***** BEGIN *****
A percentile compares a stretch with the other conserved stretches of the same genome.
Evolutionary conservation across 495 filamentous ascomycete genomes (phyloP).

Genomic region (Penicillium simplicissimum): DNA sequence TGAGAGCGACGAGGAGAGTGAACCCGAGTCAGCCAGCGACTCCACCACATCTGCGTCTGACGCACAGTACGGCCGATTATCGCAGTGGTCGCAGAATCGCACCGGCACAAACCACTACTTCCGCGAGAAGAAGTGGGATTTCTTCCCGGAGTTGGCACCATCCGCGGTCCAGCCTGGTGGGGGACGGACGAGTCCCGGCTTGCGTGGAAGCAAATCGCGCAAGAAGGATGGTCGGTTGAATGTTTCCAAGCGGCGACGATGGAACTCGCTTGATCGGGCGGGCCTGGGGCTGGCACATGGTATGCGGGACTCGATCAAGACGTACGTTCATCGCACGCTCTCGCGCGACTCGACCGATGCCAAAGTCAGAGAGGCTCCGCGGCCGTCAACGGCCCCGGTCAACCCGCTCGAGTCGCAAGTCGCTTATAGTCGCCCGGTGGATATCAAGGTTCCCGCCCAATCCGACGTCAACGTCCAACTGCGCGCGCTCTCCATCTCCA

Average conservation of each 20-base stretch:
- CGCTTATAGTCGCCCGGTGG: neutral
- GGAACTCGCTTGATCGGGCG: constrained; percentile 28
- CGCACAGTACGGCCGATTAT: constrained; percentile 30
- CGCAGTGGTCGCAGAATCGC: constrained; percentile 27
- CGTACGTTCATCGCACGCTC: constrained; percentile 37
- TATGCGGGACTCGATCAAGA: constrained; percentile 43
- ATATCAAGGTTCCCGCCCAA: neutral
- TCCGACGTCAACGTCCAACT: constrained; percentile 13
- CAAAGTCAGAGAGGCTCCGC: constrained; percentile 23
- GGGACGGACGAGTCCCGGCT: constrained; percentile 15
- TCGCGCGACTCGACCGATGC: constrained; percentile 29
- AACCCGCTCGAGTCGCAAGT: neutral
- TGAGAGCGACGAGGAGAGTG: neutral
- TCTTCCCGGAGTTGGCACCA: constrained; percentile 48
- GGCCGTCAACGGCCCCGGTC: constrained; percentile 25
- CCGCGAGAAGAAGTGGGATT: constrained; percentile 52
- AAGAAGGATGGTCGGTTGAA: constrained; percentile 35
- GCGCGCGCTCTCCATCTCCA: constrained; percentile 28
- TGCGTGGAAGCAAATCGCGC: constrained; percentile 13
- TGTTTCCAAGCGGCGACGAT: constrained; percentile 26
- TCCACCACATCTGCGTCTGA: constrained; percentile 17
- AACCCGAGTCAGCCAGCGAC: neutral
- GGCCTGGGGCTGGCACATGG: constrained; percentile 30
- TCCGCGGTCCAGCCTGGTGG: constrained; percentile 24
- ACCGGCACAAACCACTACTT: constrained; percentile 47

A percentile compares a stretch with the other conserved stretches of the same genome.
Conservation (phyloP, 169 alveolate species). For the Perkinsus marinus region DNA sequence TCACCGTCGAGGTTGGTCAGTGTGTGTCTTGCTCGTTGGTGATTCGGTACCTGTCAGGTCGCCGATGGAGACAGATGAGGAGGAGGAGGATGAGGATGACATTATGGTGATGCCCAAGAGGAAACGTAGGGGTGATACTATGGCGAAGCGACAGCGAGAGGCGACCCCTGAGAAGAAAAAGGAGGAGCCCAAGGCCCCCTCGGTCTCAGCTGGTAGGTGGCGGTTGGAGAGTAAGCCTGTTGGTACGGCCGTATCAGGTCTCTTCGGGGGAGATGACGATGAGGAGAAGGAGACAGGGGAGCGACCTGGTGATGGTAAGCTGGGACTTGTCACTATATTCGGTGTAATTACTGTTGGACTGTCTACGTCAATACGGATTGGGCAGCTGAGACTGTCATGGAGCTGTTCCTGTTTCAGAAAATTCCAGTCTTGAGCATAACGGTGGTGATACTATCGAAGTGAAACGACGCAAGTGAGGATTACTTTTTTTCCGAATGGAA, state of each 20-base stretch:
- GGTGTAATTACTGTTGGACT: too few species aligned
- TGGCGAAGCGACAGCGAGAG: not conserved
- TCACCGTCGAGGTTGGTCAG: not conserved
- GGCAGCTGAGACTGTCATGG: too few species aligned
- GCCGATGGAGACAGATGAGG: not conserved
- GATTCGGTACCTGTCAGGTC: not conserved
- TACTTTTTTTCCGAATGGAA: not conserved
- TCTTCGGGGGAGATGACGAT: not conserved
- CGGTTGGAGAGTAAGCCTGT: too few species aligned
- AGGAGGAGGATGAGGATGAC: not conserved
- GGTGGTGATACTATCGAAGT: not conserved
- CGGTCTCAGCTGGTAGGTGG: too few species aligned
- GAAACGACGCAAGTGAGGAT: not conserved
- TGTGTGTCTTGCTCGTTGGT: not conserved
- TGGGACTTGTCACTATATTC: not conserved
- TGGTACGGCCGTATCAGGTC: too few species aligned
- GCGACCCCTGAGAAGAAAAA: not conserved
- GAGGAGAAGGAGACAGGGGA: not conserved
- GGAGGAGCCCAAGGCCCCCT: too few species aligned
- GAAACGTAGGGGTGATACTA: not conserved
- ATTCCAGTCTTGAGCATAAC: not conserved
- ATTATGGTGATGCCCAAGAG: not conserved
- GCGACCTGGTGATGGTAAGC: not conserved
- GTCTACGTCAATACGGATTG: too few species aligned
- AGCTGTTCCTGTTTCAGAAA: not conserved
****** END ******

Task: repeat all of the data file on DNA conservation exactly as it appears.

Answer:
A percentile compares a stretch with the other conserved stretches of the same genome.
Evolutionary conservation across 495 filamentous ascomycete genomes (phyloP).

Genomic region (Penicillium simplicissimum): DNA sequence TGAGAGCGACGAGGAGAGTGAACCCGAGTCAGCCAGCGACTCCACCACATCTGCGTCTGACGCACAGTACGGCCGATTATCGCAGTGGTCGCAGAATCGCACCGGCACAAACCACTACTTCCGCGAGAAGAAGTGGGATTTCTTCCCGGAGTTGGCACCATCCGCGGTCCAGCCTGGTGGGGGACGGACGAGTCCCGGCTTGCGTGGAAGCAAATCGCGCAAGAAGGATGGTCGGTTGAATGTTTCCAAGCGGCGACGATGGAACTCGCTTGATCGGGCGGGCCTGGGGCTGGCACATGGTATGCGGGACTCGATCAAGACGTACGTTCATCGCACGCTCTCGCGCGACTCGACCGATGCCAAAGTCAGAGAGGCTCCGCGGCCGTCAACGGCCCCGGTCAACCCGCTCGAGTCGCAAGTCGCTTATAGTCGCCCGGTGGATATCAAGGTTCCCGCCCAATCCGACGTCAACGTCCAACTGCGCGCGCTCTCCATCTCCA

Average conservation of each 20-base stretch:
- CGCTTATAGTCGCCCGGTGG: neutral
- GGAACTCGCTTGATCGGGCG: constrained; percentile 28
- CGCACAGTACGGCCGATTAT: constrained; percentile 30
- CGCAGTGGTCGCAGAATCGC: constrained; percentile 27
- CGTACGTTCATCGCACGCTC: constrained; percentile 37
- TATGCGGGACTCGATCAAGA: constrained; percentile 43
- ATATCAAGGTTCCCGCCCAA: neutral
- TCCGACGTCAACGTCCAACT: constrained; percentile 13
- CAAAGTCAGAGAGGCTCCGC: constrained; percentile 23
- GGGACGGACGAGTCCCGGCT: constrained; percentile 15
- TCGCGCGACTCGACCGATGC: constrained; percentile 29
- AACCCGCTCGAGTCGCAAGT: neutral
- TGAGAGCGACGAGGAGAGTG: neutral
- TCTTCCCGGAGTTGGCACCA: constrained; percentile 48
- GGCCGTCAACGGCCCCGGTC: constrained; percentile 25
- CCGCGAGAAGAAGTGGGATT: constrained; percentile 52
- AAGAAGGATGGTCGGTTGAA: constrained; percentile 35
- GCGCGCGCTCTCCATCTCCA: constrained; percentile 28
- TGCGTGGAAGCAAATCGCGC: constrained; percentile 13
- TGTTTCCAAGCGGCGACGAT: constrained; percentile 26
- TCCACCACATCTGCGTCTGA: constrained; percentile 17
- AACCCGAGTCAGCCAGCGAC: neutral
- GGCCTGGGGCTGGCACATGG: constrained; percentile 30
- TCCGCGGTCCAGCCTGGTGG: constrained; percentile 24
- ACCGGCACAAACCACTACTT: constrained; percentile 47

A percentile compares a stretch with the other conserved stretches of the same genome.
Conservation (phyloP, 169 alveolate species). For the Perkinsus marinus region DNA sequence TCACCGTCGAGGTTGGTCAGTGTGTGTCTTGCTCGTTGGTGATTCGGTACCTGTCAGGTCGCCGATGGAGACAGATGAGGAGGAGGAGGATGAGGATGACATTATGGTGATGCCCAAGAGGAAACGTAGGGGTGATACTATGGCGAAGCGACAGCGAGAGGCGACCCCTGAGAAGAAAAAGGAGGAGCCCAAGGCCCCCTCGGTCTCAGCTGGTAGGTGGCGGTTGGAGAGTAAGCCTGTTGGTACGGCCGTATCAGGTCTCTTCGGGGGAGATGACGATGAGGAGAAGGAGACAGGGGAGCGACCTGGTGATGGTAAGCTGGGACTTGTCACTATATTCGGTGTAATTACTGTTGGACTGTCTACGTCAATACGGATTGGGCAGCTGAGACTGTCATGGAGCTGTTCCTGTTTCAGAAAATTCCAGTCTTGAGCATAACGGTGGTGATACTATCGAAGTGAAACGACGCAAGTGAGGATTACTTTTTTTCCGAATGGAA, state of each 20-base stretch:
- GGTGTAATTACTGTTGGACT: too few species aligned
- TGGCGAAGCGACAGCGAGAG: not conserved
- TCACCGTCGAGGTTGGTCAG: not conserved
- GGCAGCTGAGACTGTCATGG: too few species aligned
- GCCGATGGAGACAGATGAGG: not conserved
- GATTCGGTACCTGTCAGGTC: not conserved
- TACTTTTTTTCCGAATGGAA: not conserved
- TCTTCGGGGGAGATGACGAT: not conserved
- CGGTTGGAGAGTAAGCCTGT: too few species aligned
- AGGAGGAGGATGAGGATGAC: not conserved
- GGTGGTGATACTATCGAAGT: not conserved
- CGGTCTCAGCTGGTAGGTGG: too few species aligned
- GAAACGACGCAAGTGAGGAT: not conserved
- TGTGTGTCTTGCTCGTTGGT: not conserved
- TGGGACTTGTCACTATATTC: not conserved
- TGGTACGGCCGTATCAGGTC: too few species aligned
- GCGACCCCTGAGAAGAAAAA: not conserved
- GAGGAGAAGGAGACAGGGGA: not conserved
- GGAGGAGCCCAAGGCCCCCT: too few species aligned
- GAAACGTAGGGGTGATACTA: not conserved
- ATTCCAGTCTTGAGCATAAC: not conserved
- ATTATGGTGATGCCCAAGAG: not conserved
- GCGACCTGGTGATGGTAAGC: not conserved
- GTCTACGTCAATACGGATTG: too few species aligned
- AGCTGTTCCTGTTTCAGAAA: not conserved